Clinging to an image of the father that you’d like but didn’t get and then projecting it onto your partners and tying them and yourself up in unrealistic expectations.

And here’s an example of how you can put yourself on the merry-go-round:

In spite of whatever experiences I’d had with my father, I’d drawn a halo around it and created an image of the father I would have liked in an ideal world. It wasn’t necessarily something I’d voiced out loud and it’s not as if I reflected on who he was, knew about values, boundaries, and healthy relationship behaviours.

Instead, I took an already very imperfect man with not so great relationship habits and basically tagged on him loving me unconditionally and making me feel all the things I didn’t feel for myself and doing everything I thought that relationships were all about…and then went out looking for it. This person was a figment of my imagination and I’d made a person with conflicting qualities and characteristics and expected it to give me a relationship it was incapable of giving.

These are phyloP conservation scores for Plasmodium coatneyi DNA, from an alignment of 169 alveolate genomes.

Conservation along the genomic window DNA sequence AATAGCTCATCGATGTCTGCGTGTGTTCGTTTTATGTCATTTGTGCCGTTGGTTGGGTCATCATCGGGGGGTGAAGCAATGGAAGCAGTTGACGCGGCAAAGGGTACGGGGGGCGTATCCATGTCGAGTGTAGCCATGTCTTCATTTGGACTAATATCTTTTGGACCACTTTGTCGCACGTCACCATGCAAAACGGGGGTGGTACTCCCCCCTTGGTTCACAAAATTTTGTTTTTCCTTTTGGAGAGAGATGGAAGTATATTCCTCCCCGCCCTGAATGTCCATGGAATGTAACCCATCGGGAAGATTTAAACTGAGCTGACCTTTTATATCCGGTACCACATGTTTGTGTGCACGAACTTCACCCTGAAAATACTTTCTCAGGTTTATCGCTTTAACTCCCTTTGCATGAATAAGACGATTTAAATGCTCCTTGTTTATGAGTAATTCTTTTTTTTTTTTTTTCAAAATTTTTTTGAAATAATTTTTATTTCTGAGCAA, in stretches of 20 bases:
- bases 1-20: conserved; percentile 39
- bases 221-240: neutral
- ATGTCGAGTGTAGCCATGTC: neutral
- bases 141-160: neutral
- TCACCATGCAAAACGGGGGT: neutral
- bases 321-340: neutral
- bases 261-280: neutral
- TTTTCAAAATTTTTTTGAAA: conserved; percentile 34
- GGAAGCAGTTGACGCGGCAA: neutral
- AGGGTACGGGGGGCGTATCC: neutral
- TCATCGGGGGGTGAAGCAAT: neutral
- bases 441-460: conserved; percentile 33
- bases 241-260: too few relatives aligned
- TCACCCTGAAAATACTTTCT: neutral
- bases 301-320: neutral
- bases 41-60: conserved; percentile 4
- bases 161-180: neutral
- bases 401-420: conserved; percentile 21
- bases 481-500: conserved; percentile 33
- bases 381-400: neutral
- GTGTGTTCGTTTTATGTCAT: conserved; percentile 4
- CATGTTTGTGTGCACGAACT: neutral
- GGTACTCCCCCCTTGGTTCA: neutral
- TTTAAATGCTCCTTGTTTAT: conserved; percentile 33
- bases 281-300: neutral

It’s like going:


Father Image + Unrealistic Expectations = Mr Unavailable, the man fundamentally incapable of meeting your needs.

This is why we often get involved with Mr Unavailables and want them to make us the exception – they are reflections of our father with selective ideas and characteristics that we’ve added on with our expectations that have absolutely no basis and are actually incompatible creating relationships that are set to fail which inadvertently creates a self-fulfilling prophecy that caters to our negative beliefs.

Instead of setting ourselves up to fail, we now need to focus on setting ourselves up to succeed.

Back in part 3 and part 4 and part 5

Your thoughts?